OK. Now I have shown my entomological ignorance in public. In my defence, I say that I am more informed than many & that some pest control companies can & do take advantage of a credulous public. I am just a bit choosy about my wasps, is all.

    "Where's the spray?" "Use the swatter" "No. It's not a bee!" "Watch out! The dog will eat it.: "Yes it is!" "OWWW!"...family life.

    gb.
     
    Last edited: Aug 29, 2010
  12. mort

    mort Active Member

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    Location:
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    Hi there
    A few days back there was a post with a ton of useful info in it, putting my lame post to shame. Was this Barbara Lloyd's one that was edited?

    Regarding the insect I call a paper wasp, I was setting some slate beside the nest and had my hair practically in it and they only sat on the paper "umbrella" and gave me a dirty look. They did stop their hive fanning briefly but I guess I was lucky to have such accepting residents.
     
  13. Daniel Mosquin

    Daniel Mosquin Esteemed Contributor UBC Botanical Garden Forums Administrator Forums Moderator 10 Years

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    Possibly -- but the quoting of entire Wikipedia articles when these forums don't have a "Share Alike" license violates Wikipedia's Terms and Conditions, so instead a portion of the article was quoted with a link to the entire article.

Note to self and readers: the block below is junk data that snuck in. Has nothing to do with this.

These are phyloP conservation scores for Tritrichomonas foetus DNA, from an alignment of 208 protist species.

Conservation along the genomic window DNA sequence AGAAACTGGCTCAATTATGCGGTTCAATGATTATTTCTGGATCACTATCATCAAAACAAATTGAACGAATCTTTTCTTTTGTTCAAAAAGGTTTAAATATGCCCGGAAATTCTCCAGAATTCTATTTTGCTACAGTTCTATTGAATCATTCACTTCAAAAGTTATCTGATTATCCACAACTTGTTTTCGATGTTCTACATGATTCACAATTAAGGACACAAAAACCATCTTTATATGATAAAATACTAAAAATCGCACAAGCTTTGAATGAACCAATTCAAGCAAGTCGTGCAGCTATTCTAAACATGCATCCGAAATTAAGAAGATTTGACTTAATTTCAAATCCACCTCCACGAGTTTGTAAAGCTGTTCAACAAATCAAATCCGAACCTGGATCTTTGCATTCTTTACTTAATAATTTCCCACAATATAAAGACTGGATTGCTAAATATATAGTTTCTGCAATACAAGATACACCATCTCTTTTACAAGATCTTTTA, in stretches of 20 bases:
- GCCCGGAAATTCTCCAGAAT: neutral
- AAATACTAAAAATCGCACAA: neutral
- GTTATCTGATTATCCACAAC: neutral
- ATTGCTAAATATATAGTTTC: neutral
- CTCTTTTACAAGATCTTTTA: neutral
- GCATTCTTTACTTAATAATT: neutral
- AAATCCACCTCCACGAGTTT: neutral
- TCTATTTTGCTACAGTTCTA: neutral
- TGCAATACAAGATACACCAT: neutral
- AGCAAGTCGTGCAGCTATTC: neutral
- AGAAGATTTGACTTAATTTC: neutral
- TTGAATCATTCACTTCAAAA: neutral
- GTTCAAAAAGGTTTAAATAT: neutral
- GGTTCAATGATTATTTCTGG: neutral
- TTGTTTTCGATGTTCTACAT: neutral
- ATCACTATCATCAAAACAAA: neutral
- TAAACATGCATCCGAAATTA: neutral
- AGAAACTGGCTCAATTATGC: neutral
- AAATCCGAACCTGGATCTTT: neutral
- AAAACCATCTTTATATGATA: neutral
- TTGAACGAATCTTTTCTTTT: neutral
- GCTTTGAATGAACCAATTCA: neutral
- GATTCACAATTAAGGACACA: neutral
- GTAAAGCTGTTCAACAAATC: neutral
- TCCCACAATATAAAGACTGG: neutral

14. Barbara Lloyd

    Barbara Lloyd Well-Known Member

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    Mea culpa Daniel. I didn't even think when I did it. Thanks for fixing it! barb
     
  15. Candy

    Candy Active Member

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    Location:
    Burnaby, B.C. Zone 7ish
    And once you've removed the next, try hanging fake wasp nests to discourage new nests being built. You can buy them at Lee Valley and other garden centres, or make your own. We draw black horizontal lines on a paper lunch bag and stuff it with plastic shopping bags, then hang the "nest" in the eaves of the house, in our son's play fort, under the deck, etc. Wasps (or whatever) are territorial and this keeps them from building near our house. In unprotected areas, we use a grey or brown plastic bag.